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Mexico Demands Answers Over “Fast and Furious”


Are the chickens all coming home to roost?

Despite Obama's claim that his presidency was "scandal free", the facts are starting to suggest otherwise.

And so is Mexico's President Andres Manuel Lopez Obrador.

Cue Tom Cruise and Jack Nicholson:

We want answer!

We want the truth!

Can the American people handle the truth?

We will see.  

Here's what's breaking right now:

Here's more, from the NY Post:

Mexico’s foreign minister announced in a video posted on Twitter that he sent a note to the US Embassy asking for answers about an ill-fated gun-running scheme dubbed “Fast and Furious” during the Obama administration, according to a report.

“The [Mexican] government requests that it be provided with all the information available regarding the ‘Fast and Furious’ operation,” Marcelo Ebrard said, Reuters reported.

He cited former US Attorney General Eric Holder as saying Mexican authorities knew about the 2009-2011 scheme, which allowed people to buy arms illegally in the US and take them to Mexico, so they could be tracked to drug cartel bosses and lead law enforcement there.

The scheme hoped to limit gun smuggling across the border.

A review of the operation found that only 710 out of about 2,000 firearms were recovered as of February 2012, according to the Office of the Inspector General.

In 2011, Holder – who was the attorney general between 2009 and 2015 — had requested the OIG to conduct a review of the operation.

Last week, President Andres Manuel Lopez Obrador said his government would send a note to Washington for information on the operation, as his regime digs for possible corruption under previous administrations.

It was the first time Ebrard or Obrador made direct reference by name to a key US official connected to the program since the matter resurfaced in Mexico a week ago.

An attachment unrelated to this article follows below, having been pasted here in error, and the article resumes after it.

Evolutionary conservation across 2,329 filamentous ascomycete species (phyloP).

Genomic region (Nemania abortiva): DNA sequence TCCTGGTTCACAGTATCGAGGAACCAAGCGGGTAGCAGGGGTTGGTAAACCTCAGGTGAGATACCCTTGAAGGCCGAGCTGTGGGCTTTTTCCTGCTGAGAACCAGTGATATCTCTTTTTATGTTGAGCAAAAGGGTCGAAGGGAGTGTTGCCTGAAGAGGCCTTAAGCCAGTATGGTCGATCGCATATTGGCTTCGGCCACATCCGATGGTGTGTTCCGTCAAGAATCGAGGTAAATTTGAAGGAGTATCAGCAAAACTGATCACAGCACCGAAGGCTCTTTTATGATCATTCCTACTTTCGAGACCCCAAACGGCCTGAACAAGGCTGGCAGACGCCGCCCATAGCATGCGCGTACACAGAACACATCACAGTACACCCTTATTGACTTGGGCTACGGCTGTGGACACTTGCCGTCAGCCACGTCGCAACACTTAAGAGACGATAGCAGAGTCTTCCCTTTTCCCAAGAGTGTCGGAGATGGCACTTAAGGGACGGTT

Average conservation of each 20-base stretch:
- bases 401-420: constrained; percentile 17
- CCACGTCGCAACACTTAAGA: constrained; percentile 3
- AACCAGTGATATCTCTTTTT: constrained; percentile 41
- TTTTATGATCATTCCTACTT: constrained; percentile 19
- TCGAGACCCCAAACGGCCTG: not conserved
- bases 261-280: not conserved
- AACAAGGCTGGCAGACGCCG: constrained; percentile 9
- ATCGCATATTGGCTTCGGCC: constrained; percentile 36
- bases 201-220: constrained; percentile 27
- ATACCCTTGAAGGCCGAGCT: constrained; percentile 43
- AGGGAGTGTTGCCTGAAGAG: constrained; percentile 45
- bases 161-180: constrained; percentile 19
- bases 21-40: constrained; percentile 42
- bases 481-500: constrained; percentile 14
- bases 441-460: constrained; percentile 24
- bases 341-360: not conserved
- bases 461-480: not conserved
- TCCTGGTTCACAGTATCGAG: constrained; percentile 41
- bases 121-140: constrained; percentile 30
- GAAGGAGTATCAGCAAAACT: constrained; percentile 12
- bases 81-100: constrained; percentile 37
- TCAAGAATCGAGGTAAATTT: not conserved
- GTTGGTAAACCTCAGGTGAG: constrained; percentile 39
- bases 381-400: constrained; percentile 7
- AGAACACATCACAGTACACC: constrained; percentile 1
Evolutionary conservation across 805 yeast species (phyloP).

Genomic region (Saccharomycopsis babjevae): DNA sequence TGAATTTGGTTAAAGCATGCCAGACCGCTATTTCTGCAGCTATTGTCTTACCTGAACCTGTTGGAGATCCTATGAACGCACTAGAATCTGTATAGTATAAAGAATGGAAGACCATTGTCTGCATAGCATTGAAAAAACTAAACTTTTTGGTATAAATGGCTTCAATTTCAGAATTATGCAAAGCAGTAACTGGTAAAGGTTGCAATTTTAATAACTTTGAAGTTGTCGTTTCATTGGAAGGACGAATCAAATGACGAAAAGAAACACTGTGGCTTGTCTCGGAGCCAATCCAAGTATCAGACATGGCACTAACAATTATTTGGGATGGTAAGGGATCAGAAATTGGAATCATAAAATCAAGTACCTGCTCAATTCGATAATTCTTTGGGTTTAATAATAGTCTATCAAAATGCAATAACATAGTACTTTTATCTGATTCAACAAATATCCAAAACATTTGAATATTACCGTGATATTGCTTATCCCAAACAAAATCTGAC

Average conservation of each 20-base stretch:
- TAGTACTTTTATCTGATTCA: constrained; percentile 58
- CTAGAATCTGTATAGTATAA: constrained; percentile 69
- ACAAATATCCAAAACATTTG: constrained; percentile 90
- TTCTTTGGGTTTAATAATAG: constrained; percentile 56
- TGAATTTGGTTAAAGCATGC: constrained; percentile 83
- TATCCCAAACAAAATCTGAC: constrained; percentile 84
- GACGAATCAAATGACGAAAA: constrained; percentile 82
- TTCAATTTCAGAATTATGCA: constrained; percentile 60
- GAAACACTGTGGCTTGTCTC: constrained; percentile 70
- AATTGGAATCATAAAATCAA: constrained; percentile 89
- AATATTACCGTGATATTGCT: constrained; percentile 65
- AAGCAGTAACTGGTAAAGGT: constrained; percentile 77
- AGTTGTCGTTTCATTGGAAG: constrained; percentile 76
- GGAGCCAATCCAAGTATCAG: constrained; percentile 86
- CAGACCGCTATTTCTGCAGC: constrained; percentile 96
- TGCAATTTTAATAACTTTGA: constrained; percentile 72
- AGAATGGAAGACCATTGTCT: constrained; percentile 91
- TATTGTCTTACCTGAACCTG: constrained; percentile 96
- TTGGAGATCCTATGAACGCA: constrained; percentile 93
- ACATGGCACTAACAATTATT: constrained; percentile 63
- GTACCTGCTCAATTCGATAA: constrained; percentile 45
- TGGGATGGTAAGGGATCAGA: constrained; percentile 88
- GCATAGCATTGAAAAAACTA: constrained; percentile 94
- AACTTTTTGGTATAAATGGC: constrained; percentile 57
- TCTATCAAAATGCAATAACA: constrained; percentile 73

You can watch that video here:

Reuters has more to report:

Mexican President Andres Manuel Lopez Obrador said his government would send a diplomatic note to Washington for information on the 2009-2011 operation known as ‘Fast and Furious,’ a topic that has resurfaced in recent days amid a debate over historic U.S.-Mexico cooperation on security and possible corruption under previous administrations. 

Setting out to stop cross-border gun smuggling, the U.S. scheme allowed people to illegally buy arms in the United States and take them to Mexico so that the weapons could be tracked and lead law enforcement officials to drug cartel bosses. Some weapons were later blamed for gangland slayings in Mexico. 

“How could this be? A government that invades in this way, that flagrantly violates sovereignty, international laws,” Lopez Obrador said at his daily news conference. 

To avoid a repeat, the matter needed to be cleared up, said Lopez Obrador, who noted that President Donald Trump had last year been “respectful” to Mexico in discussions over joint co-operation following two major security incidents. 

Mexican politicians are still arguing over how much its government knew about ‘Fast and Furious’ at the time. 

Lopez Obrador brought up the gun-running scheme on Monday when discussing the case of Genaro Garcia Luna, Mexico’s security minister from 2006-12, who was arrested in the United States in December and charged with drug-trafficking offenses. As security minister, Garcia Luna had spearheaded a crackdown on drug gangs, launched under former President Felipe Calderon. 

Roberta Jacobson, a former American ambassador to Mexico appointed under U.S. President Barack Obama, had suggested both governments knew about possible corruption by Garcia Luna in an interview with Mexican magazine Proceso published at the weekend. 

Lopez Obrador has used the arrest of Garcia Luna to argue that corruption was rampant in past Mexican governments.


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